SF Giants Prospects

Landen Roupp is one of the biggest sleepers in the SF Giants system

The Giants have unearthed yet another diamond in the rough in 12th-rounder Landen Roupp.
The Giants have unearthed yet another diamond in the rough in 12th-rounder Landen Roupp. / Matt Kartozian-USA TODAY Sports
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Don't look now but I think the SF Giants have unearthed another sneaky good prospect from an unexpected source.

Landen Roupp is one of the biggest sleepers in the SF Giants system

With their 12th-round pick, the Giants selected Landen Roupp from UNC Wilmington. For those unfamiliar with UNC Wilmington, the school garnered attention when 2019 first-rounder Greg Jones of the Tampa Bay Rays made the school his home. We can assume that Roupp is one of those prospects that one of the Giants scouts took notice of when scouting Jones and has followed him ever since. He was a solid rotation piece for Wilmington in his four years in college with a 2.99 ERA, 286 strikeouts, and just 190 walks in 258.2 innings.

Upon signing with the organization, he was the second prospect in the 2021 draft class to reach full-season ball (after first-rounder Will Bednar) by making a relief appearance for the San Jose Giants late in the season where he flashed his ability to throw a nice-looking curveball. He was definitely in consideration for making the San Jose roster entering the 2022 season and sure enough, he did and the results so far have been spectacular.

Pitching out of the bullpen as part of a piggyback rotation, Roupp has been excellent when given the call with a 2.92 ERA, 59 strikeouts to 14 walks, and held batters to a measly .185 batting average in 37 innings pitched in the first two months of action. Interestingly, Roupp was placed in the rotation in the second half of June when the pitching staff experienced a shuffle and he was as good, if not better, on the role with a 1.54 ERA, 10 strikeouts to just three walks, and a .195 opponent's batting average in two starts. His punctuation mark moment was his start against the Stockton Ports where he threw six shutout innings of two-hit ball with just a walk and struck out seven lowly Ports hitters.

So what made Roupp such an effective pitcher in the Cal League? It's because everything he throws has lively movement and Low-A hitters are often allergic to pitches with movement. His main weapon is a lively fastball that sits at 91-95 MPH with more tail than sink that he can throw on both inside and outside of right-handed batters. Roupp combines a true 3/4 release point that can sometimes dip to a low 3/4 slot when he wants to and a heavy drop-and-drive delivery to produce a sinker that has a good approach angle, though not as extreme as Logan Webb. The curious thing though is that for a guy who throws an above-average tailing fastball, he only has a 52% groundball rate this season and that's because he throws it in the upper half of the zone more than usual.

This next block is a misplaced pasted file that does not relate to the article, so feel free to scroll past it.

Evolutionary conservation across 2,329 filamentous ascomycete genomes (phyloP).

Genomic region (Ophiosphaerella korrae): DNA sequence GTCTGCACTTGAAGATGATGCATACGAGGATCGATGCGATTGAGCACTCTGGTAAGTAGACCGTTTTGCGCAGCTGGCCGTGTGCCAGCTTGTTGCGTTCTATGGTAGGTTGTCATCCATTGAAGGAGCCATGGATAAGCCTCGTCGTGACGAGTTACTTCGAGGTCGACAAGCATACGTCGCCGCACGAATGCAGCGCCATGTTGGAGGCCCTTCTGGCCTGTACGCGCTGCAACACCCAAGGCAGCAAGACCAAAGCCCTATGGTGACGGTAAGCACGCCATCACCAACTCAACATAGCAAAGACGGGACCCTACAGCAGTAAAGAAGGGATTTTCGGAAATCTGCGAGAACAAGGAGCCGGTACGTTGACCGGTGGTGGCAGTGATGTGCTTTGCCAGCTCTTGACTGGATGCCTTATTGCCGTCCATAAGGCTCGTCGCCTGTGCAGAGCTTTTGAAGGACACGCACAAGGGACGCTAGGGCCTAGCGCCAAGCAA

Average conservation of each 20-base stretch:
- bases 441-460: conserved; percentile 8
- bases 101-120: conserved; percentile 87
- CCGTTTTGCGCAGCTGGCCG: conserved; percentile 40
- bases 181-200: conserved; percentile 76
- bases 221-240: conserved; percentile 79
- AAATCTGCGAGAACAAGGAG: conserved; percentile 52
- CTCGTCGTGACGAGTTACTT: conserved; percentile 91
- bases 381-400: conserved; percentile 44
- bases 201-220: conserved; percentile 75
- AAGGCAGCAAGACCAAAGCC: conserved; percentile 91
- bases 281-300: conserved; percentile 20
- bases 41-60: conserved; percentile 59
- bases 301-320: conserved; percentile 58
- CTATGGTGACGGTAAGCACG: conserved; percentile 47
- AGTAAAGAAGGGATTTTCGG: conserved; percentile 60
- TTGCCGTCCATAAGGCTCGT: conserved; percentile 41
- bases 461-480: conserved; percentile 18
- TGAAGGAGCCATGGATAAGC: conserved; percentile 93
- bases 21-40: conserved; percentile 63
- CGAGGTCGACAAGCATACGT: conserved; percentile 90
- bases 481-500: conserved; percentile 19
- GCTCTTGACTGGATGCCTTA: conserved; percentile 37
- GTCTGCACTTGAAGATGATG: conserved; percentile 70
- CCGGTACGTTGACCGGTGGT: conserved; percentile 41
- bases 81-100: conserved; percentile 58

His best secondary pitch is his flurry of breaking balls. He has two distinct ones but has a similar way of movement. His slider is the better-looking of the two as it tunnels well with his fastball arm slot where it looked like a fastball in the first third of its flight before nose-diving hard with some sweeping action. His curveball also looks good with knee-buckling action and some sweep but its pop is noticeable because of his low arm slot. Even though he only has a hair below-average strike rate, his pitches are competitive and will grade well in execution models as his misses are not far off the strike zone.

Getting this level of talent like Roupp on the third day of the draft is already highly commendable. Roupp has proven that Low-A hitting could not handle his level of pitching this year and was rewarded with a promotion to Eugene to start the month of July. Because there is a truckload of prospects who are similar to Roupp in terms of profile, a multi-inning pitching prospect with solid velocity, a good feel to spin a breaking ball, and throws enough strikes, he could oftentimes be lost in the shuffle. With the way he's pitching though, he separated himself from the fringy pitchers and joined a group with a non-zero shot of making the big league roster. He has the look and feel of a starter but if changeup does not develop (he's looked like he's throwing a splitter right now), his fastball and the flurry of breaking balls could make him a solid multi-inning reliever in the big leagues.

Like Vaun Brown, age is Roupp's biggest drawback right now (a four-year college starter plowing Low-A competition does not sound the most exciting thing in the world) but both Brown and Roupp are looking to prove that age is not an issue as long as the talent is there. The Giants looks like they got a steal in Roupp and I am excited with what he will do as the second half of the season progresses.

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